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Camp - Planning – Organisation

Planning a camp: A camp offers lots of opportunities but can also involve lots of conflicts and is a challenge for all youth leaders.

Free time or a camp is the highlight of the year for lots of groups. This is a few days or 2-3 weeks of experiencing something and doing something together with people of a similar age in a group and without any parents. Planning such an event and seeing it through is a challenge for each group leader. It is not the problem that we have to take time and holidays and give up our own personal holiday for the group, but that there are many things to plan and prepare. The growing together of a group and the finding of each other works better in a camp. They are together as a group for several days. No-one can run away. Your role model, your social behaviour, your life, your readiness to experience something with the group members, your endurance and your learning is observed. Doing things together pushes people together and forms bonds. No-one is simply a visitor for 90 minutes and then runs off again, this has much more meaning. The camp does not take place at home in the normal surroundings. The youths must get used to a new situation, do without their daily shower, and maybe sleep in a place which is more uncomfortable than a soft bed. Independence, social behaviour, helping out and dealing with disagreements might be totally new experiences for some kids.

A camp offers lots of opportunities but can also involve lots of conflicts and is a challenge for all youth leaders. I organized many camps, also many city-visits such as in Berlin, Venice, Paris or Rome.

What is important for members of staff in a youth camp?

What is required of a member of staff?

  • Accept your own strengths and weaknesses.

  • Accept mistakes and weaknesses of others.

  • Biblical, general knowledge, spiritual experience and belief experience must be available.

  • General psychological knowledge: why does someone react like that?

  • Creative abilities: Program with spice, leader is enthusiastic and sometimes a bit crazy.

  • Pedagogical knowledge: How do I have a positive effect on difficult members of the group?

  • Legal questions: Risks must be calculated, rules must be clear.

  • Technical abilities.

  • Strength: A camp can be a few days long and not just one evening long which is usual for your weekly meeting with the group. You will get to know your group members in a new light, come across new situations and they are not always guaranteed to be free of conflict. You must therefore be tolerant, have inner strength, be balanced and be able to see the whole picture.

  • Camp interests and its complete operation are placed before your own interests and comfort.

  • According to these capabilities, the leading style of the member of staff/ camp leader is developed. (See also the themes “styles of leadership”, “authority” and “responsibility and characteristics of a youth leader”).

General considerations

Target group:

Planning a camp: A camp offers lots of opportunities but can also involve lots of conflicts and is a challenge for all youth leaders.

Who is taking part in the camp, which age group, which gender, is there a definite group/circle of friends? (It is easier to plan a camp if you know in advance who is interested / who is taking part, otherwise the camp might fall through due to lack of interest/lack of people. You should check this out before writing the invitation/description).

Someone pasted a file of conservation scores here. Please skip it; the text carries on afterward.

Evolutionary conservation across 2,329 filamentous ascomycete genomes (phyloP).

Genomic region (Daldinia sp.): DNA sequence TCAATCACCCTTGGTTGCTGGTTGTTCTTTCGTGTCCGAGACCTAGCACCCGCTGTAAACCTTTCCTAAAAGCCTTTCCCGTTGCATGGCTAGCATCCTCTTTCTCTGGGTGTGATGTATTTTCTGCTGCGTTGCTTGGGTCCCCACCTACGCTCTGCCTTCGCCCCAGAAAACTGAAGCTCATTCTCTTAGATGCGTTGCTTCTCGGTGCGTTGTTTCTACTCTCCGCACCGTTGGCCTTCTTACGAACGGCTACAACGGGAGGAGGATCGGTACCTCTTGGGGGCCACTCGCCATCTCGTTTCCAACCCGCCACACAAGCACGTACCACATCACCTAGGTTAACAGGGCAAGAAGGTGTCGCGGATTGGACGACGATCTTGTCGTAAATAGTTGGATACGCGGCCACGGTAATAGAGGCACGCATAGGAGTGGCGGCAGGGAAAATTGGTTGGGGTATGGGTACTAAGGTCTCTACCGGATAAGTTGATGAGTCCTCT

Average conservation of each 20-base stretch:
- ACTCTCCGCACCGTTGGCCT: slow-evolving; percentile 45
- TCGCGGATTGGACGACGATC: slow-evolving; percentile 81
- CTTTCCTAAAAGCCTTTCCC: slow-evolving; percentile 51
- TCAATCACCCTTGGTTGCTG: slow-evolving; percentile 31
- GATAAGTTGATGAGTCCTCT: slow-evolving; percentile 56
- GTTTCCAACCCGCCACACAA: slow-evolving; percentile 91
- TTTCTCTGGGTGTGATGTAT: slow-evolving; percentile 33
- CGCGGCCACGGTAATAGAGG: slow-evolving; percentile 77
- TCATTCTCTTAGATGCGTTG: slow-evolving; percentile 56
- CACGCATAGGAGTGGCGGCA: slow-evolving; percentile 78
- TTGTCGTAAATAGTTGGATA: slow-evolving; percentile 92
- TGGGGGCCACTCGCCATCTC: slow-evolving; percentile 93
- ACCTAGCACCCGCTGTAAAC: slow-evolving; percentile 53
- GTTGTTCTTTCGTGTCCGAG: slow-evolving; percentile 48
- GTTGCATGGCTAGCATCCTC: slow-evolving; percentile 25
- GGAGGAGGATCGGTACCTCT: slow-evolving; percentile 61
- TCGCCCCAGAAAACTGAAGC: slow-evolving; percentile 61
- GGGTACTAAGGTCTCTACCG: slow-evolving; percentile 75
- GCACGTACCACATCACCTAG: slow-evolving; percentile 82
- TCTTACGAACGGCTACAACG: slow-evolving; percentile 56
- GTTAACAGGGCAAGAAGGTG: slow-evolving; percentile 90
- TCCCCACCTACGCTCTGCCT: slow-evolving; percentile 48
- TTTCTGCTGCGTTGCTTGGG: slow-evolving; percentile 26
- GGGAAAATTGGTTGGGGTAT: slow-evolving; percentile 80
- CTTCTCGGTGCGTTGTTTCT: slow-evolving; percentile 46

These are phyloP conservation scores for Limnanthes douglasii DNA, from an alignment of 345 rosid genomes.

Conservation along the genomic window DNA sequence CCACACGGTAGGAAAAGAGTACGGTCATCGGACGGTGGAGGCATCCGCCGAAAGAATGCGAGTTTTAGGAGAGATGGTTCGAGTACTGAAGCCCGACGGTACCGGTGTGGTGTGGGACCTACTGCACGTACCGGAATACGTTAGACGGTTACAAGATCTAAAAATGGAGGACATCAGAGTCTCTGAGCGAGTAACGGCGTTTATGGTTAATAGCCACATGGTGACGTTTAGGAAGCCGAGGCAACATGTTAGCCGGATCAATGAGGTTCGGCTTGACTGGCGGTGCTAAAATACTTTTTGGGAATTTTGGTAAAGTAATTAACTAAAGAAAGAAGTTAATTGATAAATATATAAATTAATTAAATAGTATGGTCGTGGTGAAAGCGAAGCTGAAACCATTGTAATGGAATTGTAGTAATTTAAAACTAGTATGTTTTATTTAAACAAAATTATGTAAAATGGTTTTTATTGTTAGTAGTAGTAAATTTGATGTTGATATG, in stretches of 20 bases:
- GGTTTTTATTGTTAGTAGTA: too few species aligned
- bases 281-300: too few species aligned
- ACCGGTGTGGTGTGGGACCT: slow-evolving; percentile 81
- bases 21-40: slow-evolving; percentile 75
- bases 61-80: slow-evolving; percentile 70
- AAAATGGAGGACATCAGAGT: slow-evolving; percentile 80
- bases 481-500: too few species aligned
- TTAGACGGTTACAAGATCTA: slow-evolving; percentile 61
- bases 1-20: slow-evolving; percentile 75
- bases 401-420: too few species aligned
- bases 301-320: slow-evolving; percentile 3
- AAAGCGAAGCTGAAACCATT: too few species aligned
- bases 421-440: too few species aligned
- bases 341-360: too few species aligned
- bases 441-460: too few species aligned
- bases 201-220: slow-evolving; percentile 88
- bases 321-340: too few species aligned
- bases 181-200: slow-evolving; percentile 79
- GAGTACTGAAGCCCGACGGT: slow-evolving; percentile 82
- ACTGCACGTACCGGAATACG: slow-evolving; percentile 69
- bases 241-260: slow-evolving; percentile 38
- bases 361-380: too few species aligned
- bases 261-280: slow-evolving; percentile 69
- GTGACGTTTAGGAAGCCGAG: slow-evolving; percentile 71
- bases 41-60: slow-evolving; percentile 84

Type of camp:

A walking, cycling or canoeing holiday requires a different level of organisation than a camping trip or a camp in a hostel. The daily program, the contents of the program and the main points of "living together" during the camp is very different. There are also different requirements according the age and fitness level of the group. Which type of camp meets your group's goal? Who will pull their weight? Who will not want to take part?

Place:

Which place, which premises in what type of surroundings meet the requirements of the camp? How can this place be booked and at what cost? What possibilities are on offer?

Program/Contents:

Which type of program and contents can be run during a hike, cycle tour, camping or in a hostel and how? Will I have time for talks? How can I offer variety and in what form? The program must be well prepared, all utensils put together and the running of the program must be decided in advance.

Staff:

How many members of staff will be there? How many group members? Is the staff-child ratio suitable? Is the age difference between staff and children suited? How many members of staff are required at the minimum? What is the maximum number possible? Which jobs will the staff take on? Members of staff who just sit around and don’ have enough to do will surely not encourage the children. It is a camp for the group members and the members should be taken care of, not certain members of staff.

Invitation/description/advertisement

  • Describe the camp and inform the members early enough.

  • A clever opening, which is eye-catching and informative for potential group members and parents. Avoid spelling mistakes and confusing grammar.

  • Print enough invitations out.

  • Distribute, deliver and send out.

  • Provide more information and make people aware of the camp by using local/town information sheets (town information boards/flyers/local club information boards), (local-/regional) newspaper, Homepage, posters, letters to the parents, church etc. (The options, levels of expense and elaboration is dependent upon where the advert will be placed, for whom and for the number of group members).